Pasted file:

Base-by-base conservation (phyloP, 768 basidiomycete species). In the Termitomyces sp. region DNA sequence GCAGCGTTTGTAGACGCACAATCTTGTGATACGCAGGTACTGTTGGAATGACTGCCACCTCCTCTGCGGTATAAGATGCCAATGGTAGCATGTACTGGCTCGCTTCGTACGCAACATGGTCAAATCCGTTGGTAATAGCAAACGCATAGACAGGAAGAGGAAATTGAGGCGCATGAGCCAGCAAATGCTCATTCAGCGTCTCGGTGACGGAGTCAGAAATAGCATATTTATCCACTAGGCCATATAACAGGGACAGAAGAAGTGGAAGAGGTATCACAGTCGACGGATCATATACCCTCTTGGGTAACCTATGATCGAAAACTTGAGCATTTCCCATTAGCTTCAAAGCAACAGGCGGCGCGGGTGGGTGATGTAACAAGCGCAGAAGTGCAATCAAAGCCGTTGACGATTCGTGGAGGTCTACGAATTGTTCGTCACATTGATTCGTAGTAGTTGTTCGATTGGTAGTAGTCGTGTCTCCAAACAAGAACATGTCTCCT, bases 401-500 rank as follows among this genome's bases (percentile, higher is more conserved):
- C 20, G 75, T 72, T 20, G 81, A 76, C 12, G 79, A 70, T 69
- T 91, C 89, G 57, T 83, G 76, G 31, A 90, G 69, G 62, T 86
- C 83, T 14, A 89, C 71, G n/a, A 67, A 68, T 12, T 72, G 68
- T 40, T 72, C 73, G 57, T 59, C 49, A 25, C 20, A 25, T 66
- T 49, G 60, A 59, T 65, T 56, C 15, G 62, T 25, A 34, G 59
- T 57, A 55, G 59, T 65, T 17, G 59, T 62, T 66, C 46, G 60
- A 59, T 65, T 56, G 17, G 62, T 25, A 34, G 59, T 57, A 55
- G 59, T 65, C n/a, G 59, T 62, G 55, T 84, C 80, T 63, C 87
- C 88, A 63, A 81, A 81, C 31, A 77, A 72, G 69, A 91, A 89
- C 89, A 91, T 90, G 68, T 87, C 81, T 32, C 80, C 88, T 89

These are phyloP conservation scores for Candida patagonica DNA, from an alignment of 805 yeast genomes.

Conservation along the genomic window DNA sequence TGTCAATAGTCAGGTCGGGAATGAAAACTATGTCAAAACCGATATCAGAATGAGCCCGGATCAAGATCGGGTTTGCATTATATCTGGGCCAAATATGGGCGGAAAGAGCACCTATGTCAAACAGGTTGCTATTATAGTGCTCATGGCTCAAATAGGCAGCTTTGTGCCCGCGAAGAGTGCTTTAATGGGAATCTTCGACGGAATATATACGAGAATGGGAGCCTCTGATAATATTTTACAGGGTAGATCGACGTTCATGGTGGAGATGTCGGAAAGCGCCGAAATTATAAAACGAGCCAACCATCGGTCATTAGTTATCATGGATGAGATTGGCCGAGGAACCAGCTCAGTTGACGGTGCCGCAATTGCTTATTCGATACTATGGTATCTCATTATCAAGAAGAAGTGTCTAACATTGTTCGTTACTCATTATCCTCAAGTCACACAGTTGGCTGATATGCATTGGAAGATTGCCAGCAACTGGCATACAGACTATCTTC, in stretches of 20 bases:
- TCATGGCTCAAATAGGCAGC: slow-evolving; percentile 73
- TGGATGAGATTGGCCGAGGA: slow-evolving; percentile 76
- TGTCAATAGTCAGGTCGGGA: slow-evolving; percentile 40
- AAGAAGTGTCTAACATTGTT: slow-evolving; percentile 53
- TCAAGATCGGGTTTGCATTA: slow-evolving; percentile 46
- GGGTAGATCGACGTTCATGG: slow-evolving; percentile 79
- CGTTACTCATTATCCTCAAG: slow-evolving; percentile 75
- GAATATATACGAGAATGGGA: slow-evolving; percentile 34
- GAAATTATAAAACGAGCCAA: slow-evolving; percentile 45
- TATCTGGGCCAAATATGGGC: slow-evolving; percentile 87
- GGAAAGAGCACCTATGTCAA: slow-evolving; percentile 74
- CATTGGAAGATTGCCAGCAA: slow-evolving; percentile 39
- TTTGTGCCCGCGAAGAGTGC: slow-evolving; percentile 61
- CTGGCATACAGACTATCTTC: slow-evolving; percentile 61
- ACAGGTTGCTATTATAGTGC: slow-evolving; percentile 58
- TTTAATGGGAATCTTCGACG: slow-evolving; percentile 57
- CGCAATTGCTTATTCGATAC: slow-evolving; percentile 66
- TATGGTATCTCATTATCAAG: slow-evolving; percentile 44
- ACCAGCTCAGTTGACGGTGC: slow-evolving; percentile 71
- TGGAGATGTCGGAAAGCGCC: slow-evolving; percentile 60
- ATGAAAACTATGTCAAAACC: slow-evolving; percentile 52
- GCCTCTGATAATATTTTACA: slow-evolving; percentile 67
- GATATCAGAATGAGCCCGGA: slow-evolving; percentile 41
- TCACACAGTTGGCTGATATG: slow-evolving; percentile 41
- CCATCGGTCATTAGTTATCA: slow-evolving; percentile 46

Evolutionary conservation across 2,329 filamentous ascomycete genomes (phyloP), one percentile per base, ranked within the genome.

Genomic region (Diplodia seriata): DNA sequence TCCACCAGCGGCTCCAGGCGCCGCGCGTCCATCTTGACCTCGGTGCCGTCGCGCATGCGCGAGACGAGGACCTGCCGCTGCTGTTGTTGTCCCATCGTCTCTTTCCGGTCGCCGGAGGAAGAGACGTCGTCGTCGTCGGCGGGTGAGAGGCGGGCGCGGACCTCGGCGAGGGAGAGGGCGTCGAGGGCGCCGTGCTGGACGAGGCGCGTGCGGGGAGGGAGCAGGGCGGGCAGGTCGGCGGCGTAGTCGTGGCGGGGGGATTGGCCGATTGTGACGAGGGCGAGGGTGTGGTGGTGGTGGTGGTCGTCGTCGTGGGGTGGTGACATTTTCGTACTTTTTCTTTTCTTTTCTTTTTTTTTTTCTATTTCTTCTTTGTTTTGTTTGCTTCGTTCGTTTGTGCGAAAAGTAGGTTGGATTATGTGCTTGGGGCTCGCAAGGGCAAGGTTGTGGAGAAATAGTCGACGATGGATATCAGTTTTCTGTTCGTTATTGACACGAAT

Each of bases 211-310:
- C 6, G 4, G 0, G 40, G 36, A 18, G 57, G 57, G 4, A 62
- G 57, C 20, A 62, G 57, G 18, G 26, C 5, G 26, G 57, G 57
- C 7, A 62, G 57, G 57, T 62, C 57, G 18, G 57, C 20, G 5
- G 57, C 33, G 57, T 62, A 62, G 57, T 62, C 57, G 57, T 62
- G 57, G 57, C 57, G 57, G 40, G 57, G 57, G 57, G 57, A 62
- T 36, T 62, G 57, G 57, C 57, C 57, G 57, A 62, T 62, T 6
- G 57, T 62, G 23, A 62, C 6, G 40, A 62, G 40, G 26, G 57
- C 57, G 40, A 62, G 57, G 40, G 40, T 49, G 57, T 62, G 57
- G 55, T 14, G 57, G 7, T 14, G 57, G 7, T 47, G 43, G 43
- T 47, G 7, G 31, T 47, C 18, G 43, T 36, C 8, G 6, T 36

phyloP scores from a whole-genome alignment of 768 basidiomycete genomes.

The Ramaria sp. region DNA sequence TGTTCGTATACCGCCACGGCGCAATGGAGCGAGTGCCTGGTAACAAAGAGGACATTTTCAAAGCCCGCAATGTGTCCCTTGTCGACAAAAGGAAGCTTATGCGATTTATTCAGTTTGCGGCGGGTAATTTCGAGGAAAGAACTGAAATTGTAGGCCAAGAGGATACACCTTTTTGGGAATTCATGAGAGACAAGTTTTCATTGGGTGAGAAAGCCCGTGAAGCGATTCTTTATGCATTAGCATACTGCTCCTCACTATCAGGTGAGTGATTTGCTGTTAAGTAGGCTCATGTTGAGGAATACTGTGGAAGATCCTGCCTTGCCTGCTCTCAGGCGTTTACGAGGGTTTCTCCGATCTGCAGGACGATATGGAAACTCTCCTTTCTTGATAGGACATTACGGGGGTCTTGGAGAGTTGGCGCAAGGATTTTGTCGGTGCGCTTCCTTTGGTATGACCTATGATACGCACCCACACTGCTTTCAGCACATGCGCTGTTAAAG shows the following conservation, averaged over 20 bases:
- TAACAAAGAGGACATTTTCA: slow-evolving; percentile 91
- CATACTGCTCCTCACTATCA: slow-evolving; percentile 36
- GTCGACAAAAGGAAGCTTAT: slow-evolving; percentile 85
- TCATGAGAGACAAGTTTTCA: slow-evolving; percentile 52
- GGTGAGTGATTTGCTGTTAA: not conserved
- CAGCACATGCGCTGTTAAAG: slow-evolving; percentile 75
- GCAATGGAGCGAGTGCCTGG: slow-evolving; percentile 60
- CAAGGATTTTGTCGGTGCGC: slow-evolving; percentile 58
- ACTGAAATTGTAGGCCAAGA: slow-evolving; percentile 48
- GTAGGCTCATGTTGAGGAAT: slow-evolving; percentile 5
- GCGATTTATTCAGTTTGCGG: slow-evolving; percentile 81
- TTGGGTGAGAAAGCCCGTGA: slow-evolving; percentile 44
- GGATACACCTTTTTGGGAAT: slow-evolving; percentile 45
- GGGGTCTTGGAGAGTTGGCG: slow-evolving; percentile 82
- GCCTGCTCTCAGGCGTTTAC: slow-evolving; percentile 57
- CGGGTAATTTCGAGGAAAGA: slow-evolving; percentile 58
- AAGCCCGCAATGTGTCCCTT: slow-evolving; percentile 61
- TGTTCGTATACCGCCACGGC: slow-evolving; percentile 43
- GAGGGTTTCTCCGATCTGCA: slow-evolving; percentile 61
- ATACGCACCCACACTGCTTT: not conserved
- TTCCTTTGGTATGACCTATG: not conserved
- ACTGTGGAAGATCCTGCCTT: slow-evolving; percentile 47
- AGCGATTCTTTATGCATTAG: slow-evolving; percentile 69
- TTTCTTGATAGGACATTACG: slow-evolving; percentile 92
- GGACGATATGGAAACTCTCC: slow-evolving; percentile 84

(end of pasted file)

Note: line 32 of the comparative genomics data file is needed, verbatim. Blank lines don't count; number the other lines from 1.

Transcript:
- ACCAGCTCAGTTGACGGTGC: slow-evolving; percentile 71